If the goal of natural family planning is to avoid pregnancy and the goal of contraception is to avoid pregnancy, why is one approved by the Church and the other is not?
A determined goal can usually be achieved in multiple ways. I can stop you from walking across my lawn by asking you to stop, putting up a fence, calling the police, etc. or I could break your legs. The end result is the same, however how it is achieved is quite different. Just because two courses of action have similar results does not mean the two courses of action are morally equivalent.
When it comes to natural family planning v. contraception they are different means of achieving a determined goal. In NFP the couple essentially just abstains during the fertile periods. They are abstaining from doing something. No one is obligated to have sexual relations at any one particular point. They therefore are doing nothing wrong.
When couples use contraception they are acting in a manner that removes the procreative aspect from the marital act. They cross the line from refraining from performing an action to performing an action that prevents the procreative aspect of the martial act from being present.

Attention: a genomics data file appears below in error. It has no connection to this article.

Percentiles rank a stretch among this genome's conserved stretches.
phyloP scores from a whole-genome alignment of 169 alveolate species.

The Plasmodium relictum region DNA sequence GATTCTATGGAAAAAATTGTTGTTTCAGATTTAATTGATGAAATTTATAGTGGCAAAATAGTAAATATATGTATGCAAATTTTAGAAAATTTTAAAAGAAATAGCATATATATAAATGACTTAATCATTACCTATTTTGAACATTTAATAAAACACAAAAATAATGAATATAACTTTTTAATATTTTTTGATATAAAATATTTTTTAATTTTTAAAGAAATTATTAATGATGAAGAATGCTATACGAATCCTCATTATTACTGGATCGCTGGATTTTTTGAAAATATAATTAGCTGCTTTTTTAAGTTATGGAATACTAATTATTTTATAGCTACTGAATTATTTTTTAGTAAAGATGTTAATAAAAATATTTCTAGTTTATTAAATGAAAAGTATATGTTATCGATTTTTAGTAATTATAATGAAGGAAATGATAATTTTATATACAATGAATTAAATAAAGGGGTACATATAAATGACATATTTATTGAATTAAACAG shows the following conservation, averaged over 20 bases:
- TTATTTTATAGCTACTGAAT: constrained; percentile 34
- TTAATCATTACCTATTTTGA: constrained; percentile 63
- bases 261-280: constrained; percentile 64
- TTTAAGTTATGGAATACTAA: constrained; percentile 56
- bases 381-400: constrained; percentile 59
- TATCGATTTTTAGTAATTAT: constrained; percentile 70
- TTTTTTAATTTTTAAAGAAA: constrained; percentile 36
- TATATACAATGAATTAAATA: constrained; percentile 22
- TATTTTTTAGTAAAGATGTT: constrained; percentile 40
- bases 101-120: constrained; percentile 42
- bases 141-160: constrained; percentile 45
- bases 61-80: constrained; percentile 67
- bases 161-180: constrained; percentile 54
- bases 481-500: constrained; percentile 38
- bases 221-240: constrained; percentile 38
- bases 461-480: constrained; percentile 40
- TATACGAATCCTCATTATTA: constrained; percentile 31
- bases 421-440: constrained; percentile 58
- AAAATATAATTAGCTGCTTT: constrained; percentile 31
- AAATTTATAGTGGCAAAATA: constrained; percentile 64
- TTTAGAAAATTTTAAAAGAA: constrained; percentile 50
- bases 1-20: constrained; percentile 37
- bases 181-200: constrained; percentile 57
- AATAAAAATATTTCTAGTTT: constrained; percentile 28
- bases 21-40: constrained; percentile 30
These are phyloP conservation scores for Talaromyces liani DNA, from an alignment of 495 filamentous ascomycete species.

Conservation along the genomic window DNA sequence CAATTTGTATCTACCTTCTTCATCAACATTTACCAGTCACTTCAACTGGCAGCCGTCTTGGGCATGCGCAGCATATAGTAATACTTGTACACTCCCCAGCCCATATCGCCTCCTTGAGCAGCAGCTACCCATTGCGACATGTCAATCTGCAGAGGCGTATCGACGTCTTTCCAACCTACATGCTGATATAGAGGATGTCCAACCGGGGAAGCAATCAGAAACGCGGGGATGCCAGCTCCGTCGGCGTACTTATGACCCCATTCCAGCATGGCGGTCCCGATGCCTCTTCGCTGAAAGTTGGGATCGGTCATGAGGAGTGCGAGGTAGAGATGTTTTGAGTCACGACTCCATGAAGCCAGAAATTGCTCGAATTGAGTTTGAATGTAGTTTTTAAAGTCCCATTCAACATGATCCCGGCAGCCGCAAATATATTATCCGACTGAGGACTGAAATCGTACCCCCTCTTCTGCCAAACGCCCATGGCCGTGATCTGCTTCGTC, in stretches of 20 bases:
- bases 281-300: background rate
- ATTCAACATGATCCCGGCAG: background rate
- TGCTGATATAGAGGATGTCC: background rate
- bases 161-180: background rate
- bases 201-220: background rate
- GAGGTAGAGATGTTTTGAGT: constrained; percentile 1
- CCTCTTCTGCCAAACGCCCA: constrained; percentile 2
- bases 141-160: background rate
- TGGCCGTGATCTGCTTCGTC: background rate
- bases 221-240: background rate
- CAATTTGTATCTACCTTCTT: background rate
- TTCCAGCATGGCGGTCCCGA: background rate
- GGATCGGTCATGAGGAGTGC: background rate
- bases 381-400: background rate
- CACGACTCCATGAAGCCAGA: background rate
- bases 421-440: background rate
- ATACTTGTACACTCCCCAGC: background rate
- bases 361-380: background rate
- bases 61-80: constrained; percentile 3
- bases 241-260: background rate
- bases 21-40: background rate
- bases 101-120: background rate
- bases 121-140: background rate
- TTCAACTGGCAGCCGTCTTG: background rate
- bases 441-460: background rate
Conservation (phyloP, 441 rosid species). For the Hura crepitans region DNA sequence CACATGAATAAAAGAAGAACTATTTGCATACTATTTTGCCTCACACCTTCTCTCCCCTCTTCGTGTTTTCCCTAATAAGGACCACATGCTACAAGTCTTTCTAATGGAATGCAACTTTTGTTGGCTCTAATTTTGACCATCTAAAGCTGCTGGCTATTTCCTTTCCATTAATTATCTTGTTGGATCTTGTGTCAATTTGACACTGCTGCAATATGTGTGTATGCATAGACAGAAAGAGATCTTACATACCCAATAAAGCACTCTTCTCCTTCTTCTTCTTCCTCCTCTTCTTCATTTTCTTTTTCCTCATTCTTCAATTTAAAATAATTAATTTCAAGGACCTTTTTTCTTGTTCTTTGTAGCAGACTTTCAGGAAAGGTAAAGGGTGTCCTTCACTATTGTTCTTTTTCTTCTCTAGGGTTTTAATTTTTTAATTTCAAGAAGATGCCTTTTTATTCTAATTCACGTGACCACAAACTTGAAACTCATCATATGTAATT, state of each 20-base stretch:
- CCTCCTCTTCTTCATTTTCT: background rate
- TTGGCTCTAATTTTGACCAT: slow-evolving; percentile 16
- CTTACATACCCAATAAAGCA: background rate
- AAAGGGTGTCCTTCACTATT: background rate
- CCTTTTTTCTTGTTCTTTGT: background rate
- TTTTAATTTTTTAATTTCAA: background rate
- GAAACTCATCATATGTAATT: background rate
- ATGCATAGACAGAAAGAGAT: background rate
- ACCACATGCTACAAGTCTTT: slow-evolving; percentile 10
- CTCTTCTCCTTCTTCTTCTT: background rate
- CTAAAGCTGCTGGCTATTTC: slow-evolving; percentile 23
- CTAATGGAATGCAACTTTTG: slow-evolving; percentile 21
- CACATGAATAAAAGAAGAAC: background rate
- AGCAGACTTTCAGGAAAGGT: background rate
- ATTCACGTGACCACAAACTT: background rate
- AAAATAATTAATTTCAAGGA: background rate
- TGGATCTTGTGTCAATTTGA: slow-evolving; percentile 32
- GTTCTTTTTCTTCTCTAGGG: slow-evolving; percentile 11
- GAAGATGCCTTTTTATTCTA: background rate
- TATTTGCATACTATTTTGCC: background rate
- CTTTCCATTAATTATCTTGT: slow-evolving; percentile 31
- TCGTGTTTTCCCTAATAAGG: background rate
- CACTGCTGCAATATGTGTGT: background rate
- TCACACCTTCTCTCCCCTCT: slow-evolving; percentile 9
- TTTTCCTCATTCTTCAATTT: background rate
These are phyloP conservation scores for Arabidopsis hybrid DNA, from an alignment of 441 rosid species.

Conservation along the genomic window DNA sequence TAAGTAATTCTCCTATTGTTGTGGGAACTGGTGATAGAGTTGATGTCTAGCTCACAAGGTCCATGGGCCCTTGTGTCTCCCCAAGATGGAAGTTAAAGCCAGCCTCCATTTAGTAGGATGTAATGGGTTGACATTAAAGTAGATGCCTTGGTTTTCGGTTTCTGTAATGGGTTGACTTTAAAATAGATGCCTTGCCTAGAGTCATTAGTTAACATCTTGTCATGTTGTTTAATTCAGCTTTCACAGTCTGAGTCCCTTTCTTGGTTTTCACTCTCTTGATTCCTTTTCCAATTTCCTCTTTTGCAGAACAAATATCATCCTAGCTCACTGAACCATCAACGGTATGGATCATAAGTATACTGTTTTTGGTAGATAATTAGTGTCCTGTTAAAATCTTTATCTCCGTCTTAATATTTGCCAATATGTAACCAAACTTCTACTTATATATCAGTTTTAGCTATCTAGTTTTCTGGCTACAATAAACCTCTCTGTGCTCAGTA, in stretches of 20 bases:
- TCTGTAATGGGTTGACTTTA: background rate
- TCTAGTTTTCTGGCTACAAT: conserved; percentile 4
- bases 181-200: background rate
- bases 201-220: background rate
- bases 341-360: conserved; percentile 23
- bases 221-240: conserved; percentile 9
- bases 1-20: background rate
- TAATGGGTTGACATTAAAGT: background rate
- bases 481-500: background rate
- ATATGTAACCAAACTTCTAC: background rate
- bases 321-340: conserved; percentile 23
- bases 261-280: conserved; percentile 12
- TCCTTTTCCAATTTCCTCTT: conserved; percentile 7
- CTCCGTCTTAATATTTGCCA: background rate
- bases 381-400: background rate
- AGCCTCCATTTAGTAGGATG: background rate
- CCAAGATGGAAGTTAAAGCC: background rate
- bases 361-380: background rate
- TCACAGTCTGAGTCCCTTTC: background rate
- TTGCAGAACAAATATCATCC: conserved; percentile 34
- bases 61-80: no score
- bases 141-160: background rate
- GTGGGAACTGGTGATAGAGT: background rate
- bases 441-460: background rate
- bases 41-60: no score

When engaged in NFP couples are fully aware of the procreative aspect of human sexuality and act (and refrain from action) in a manner that is respectful of God’s gift of sexuality. When using contraceptives couples act directly against the procreative aspect of the marital act as if its an evil (which it is not).
Of course, even those who use contraceptives know there is a definitive difference between NFP and contraception. If NFP and contraception were completely equivalent, as they sometimes claim, then users of contraception should have no problem switching to NFP…